They re­port mixed re­sults. For the tasks of con­tin­u­ing text with pos­i­tive sen­ti­ment or phys­i­cally de­scrip­tive lan­guage, they re­port im­proved perfor­mance above the baseline (as as­sessed by ex­ter­nal ex­am­in­ers) af­ter fine-tun­ing on only 5,000 hu­man judg­ments of sam­ples gen­er­ated from the base model. The sum­ma­riza­tion task re­quired 60,000 sam­ples of on­line hu­man feed­back to perform similarly to a sim­ple baseline, lead-3 - which re­turns the first three sen­tences as the sum­mary—as as­sessed by hu­mans.

Some of the les­sons learned while perform­ing this re­search in­clude 1) the need for bet­ter, less am­bigu­ous tasks and la­bel­ling pro­to­cols for sourc­ing higher qual­ity an­no­ta­tions, and 2) a re­minder that “bugs can op­ti­mize for bad be­havi­our”, as a sign er­ror prop­a­gated through the train­ing pro­cess to gen­er­ate “not gib­ber­ish but max­i­mally bad out­put”. The work con­cludes on the note that it is a step to­wards scal­able AI al­ign­ment meth­ods such as de­bate and am­plifi­ca­tion.

Sud­han­shu’s opinion: It is good to see re­search on main­stream NLProc/​ML tasks that in­cludes dis­cus­sions on challenges, failure modes and rele­vance to the broader mo­ti­vat­ing goals of AI re­search.

The work opens up in­ter­est­ing av­enues within OpenAI’s al­ign­ment agenda, for ex­am­ple learn­ing a di­ver­sity of prefer­ences (A OR B), or a hi­er­ar­chy of prefer­ences (A AND B) se­quen­tially with­out catas­trophic for­get­ting.

In or­der to scale, we would want to gen­er­ate au­to­mated la­bel­ers through semi-su­per­vised re­in­force­ment learn­ing, to de­rive the most gains from ev­ery piece of hu­man in­put. The ro­bust­ness of this needs fur­ther em­piri­cal and con­cep­tual in­ves­ti­ga­tion be­fore we can be con­fi­dent that such a sys­tem can work to form a hi­er­ar­chy of learn­ers, e.g. in am­plifi­ca­tion.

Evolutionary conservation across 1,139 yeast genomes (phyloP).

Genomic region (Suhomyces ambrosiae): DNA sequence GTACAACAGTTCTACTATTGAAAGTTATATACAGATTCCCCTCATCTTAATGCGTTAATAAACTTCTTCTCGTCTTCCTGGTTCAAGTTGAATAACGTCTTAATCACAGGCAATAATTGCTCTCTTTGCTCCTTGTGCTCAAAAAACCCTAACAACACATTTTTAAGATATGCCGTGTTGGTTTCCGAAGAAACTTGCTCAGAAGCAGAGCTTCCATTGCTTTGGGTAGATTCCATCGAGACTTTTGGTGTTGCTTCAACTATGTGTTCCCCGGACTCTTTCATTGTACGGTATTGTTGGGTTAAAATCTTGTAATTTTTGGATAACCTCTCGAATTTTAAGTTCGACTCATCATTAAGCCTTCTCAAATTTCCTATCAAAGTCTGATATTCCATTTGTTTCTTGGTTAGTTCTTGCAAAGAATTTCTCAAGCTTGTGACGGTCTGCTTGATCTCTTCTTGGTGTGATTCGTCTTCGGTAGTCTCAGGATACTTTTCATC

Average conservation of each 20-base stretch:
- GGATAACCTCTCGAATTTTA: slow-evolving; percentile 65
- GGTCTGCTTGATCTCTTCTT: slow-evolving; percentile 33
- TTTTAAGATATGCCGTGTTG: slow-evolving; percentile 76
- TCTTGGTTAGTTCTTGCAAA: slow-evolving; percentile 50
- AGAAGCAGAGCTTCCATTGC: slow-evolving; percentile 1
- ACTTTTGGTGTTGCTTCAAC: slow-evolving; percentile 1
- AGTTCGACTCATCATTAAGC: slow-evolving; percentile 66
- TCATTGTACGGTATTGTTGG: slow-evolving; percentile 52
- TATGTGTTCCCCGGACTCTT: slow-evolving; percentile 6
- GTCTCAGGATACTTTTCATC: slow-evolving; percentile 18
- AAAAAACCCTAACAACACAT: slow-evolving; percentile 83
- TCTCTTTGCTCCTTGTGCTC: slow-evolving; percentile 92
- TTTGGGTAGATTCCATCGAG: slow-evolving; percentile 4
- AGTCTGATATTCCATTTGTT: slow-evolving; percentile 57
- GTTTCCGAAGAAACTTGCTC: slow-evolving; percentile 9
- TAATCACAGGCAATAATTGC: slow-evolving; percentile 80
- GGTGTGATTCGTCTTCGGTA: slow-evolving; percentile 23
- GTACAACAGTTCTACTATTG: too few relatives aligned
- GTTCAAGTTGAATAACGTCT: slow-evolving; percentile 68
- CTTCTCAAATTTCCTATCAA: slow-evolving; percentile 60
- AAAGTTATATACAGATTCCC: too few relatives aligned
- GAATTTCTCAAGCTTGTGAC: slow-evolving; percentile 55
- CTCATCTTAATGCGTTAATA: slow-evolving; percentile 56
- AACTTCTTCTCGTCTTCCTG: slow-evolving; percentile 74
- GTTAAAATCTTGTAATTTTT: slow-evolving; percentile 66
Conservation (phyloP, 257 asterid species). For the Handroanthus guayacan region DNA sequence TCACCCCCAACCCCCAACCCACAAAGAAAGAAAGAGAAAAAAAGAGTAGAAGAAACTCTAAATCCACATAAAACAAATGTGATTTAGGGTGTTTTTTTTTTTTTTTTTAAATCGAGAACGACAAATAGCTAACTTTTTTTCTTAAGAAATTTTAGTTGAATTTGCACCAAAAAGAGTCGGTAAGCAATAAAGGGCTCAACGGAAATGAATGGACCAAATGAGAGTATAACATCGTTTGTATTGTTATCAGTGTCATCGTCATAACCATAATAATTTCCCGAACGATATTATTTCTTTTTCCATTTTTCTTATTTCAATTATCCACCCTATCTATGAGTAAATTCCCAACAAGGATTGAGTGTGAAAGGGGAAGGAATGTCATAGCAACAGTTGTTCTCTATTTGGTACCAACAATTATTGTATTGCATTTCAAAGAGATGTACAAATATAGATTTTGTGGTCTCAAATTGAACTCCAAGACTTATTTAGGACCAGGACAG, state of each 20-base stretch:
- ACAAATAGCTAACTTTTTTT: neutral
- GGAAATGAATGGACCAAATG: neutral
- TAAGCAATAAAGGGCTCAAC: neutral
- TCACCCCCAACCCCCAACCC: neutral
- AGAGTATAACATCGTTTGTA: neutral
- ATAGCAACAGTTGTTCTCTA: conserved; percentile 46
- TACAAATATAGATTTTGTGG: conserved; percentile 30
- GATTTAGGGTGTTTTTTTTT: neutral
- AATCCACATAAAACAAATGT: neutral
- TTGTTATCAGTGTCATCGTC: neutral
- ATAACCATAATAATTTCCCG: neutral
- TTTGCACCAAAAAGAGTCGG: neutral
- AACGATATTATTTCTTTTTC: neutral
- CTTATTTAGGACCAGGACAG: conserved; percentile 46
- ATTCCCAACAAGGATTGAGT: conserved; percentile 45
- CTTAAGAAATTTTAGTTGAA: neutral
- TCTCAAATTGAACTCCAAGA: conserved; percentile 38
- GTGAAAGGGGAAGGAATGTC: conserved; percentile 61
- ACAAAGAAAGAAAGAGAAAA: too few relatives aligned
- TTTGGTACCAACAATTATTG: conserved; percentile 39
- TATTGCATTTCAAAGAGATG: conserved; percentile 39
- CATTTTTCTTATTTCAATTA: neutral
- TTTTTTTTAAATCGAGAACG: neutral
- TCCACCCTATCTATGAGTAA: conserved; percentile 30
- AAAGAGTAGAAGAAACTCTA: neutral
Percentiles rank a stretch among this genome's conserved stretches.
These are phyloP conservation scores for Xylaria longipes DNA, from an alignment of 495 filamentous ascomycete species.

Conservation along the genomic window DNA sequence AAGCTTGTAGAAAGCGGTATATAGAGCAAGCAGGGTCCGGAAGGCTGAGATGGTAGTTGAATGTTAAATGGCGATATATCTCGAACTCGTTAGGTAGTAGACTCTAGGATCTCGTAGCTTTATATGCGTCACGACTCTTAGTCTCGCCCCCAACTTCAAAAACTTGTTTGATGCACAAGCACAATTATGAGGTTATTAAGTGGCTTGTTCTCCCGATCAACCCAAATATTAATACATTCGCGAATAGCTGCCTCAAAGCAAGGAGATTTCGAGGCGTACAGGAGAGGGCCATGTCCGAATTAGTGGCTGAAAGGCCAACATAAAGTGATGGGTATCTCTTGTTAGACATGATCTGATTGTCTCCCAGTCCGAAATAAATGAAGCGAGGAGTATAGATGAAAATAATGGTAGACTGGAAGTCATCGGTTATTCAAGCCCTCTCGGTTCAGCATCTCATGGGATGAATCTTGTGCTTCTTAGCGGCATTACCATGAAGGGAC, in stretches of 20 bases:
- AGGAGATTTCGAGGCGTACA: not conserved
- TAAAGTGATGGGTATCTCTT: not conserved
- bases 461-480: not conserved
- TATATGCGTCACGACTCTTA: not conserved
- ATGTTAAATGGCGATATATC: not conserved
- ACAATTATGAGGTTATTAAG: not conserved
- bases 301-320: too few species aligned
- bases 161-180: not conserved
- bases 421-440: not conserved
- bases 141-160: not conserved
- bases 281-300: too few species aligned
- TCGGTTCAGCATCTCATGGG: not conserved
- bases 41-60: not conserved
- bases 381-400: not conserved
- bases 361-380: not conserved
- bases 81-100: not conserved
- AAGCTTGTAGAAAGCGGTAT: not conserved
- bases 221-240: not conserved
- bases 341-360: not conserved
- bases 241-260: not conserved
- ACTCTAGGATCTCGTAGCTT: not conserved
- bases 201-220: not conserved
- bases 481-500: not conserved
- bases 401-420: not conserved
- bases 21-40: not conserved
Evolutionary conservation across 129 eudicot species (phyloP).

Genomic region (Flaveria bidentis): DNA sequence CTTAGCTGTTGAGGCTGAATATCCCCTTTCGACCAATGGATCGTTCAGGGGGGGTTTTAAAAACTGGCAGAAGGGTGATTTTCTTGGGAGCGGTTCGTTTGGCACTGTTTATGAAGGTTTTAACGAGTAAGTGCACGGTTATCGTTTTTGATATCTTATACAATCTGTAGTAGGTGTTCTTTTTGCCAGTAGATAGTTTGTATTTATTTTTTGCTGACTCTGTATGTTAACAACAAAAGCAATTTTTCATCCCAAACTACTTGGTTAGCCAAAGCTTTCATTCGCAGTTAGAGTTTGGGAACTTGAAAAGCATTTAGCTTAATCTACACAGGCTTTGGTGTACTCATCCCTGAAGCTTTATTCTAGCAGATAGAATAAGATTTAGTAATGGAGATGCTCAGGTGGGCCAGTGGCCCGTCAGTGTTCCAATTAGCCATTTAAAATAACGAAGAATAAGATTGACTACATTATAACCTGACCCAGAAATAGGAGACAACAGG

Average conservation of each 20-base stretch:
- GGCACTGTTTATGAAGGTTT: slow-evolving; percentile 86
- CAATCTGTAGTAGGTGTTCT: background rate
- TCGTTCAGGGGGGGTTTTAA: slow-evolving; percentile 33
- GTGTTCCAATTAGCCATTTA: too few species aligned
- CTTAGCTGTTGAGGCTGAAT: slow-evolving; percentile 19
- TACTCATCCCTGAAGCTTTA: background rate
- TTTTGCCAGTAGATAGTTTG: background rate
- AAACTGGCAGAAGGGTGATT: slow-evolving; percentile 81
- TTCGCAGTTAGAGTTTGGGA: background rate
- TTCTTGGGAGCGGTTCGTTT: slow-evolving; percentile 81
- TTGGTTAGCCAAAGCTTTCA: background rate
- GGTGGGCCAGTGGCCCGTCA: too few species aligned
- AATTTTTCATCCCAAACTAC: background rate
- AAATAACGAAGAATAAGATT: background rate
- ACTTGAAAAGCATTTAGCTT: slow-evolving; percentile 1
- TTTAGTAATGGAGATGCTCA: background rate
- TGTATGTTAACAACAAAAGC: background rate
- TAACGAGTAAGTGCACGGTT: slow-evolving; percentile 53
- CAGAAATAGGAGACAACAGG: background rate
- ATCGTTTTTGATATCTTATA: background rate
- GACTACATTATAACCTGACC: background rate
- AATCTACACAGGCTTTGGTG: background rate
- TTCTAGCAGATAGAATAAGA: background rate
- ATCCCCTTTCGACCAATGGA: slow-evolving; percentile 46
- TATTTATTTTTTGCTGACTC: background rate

Ro­hin’s opinion: One thing I par­tic­u­larly like here is that the eval­u­a­tion is done by hu­mans. This seems sig­nifi­cantly more ro­bust as an eval­u­a­tion met­ric than any au­to­mated sys­tem we could come up with, and I hope that more peo­ple use hu­man eval­u­a­tion in the fu­ture.

Read more: Paper: Fine-Tun­ing Lan­guage Models from Hu­man Preferences

Prevent­ing bad behavior

Ro­bust Change Cap­tion­ing (Dong Huk Park et al) (sum­ma­rized by Dan H): Safe ex­plo­ra­tion re­quires that agents avoid dis­rupt­ing their en­vi­ron­ment. Pre­vi­ous work, such as Krakovna et al. (AN #10), pe­nal­ize an agent’s need­less side effects on the en­vi­ron­ment. For such tech­niques to work in the real world, agents must also es­ti­mate en­vi­ron­ment dis­rup­tions, side effects, and changes while not be­ing dis­tracted by periph­eral and un­af­fect­ing changes. This pa­per pro­poses a dataset to fur­ther the study of “Change Cap­tion­ing,” where scene changes are de­scribed by a ma­chine learn­ing sys­tem in nat­u­ral lan­guage. That is, given be­fore and af­ter images, a sys­tem de­scribes the salient change in the scene. Work on sys­tems that can es­ti­mate changes can likely progress safe ex­plo­ra­tion.


Learn­ing Rep­re­sen­ta­tions by Hu­mans, for Hu­mans (So­phie Hil­gard, Nir Rosen­feld et al) (sum­ma­rized by Asya): His­tor­i­cally, in­ter­pretabil­ity ap­proaches have in­volved ma­chines act­ing as ex­perts, mak­ing de­ci­sions and gen­er­at­ing ex­pla­na­tions for their de­ci­sions. This pa­per takes a slightly differ­ent ap­proach, in­stead us­ing ma­chines as ad­visers who are try­ing to give the best pos­si­ble ad­vice to hu­mans, the fi­nal de­ci­sion mak­ers. Models are given in­put data and trained to gen­er­ate vi­sual rep­re­sen­ta­tions based on the data that cause hu­mans to take the best pos­si­ble ac­tions. In the main ex­per­i­ment in this pa­per, hu­mans are tasked with de­cid­ing whether to ap­prove or deny loans based on de­tails of a loan ap­pli­ca­tion. Ad­vis­ing net­works gen­er­ate re­al­is­tic-look­ing faces whose ex­pres­sions rep­re­sent mul­ti­vari­ate in­for­ma­tion that’s im­por­tant for the loan de­ci­sion. Hu­mans do bet­ter when pro­vided the fa­cial ex­pres­sion ‘ad­vice’, and fur­ther­more can jus­tify their de­ci­sions with analog­i­cal rea­son­ing based on the faces, e.g. “x will likely be re­paid be­cause x is similar to x’, and x’ was re­paid”.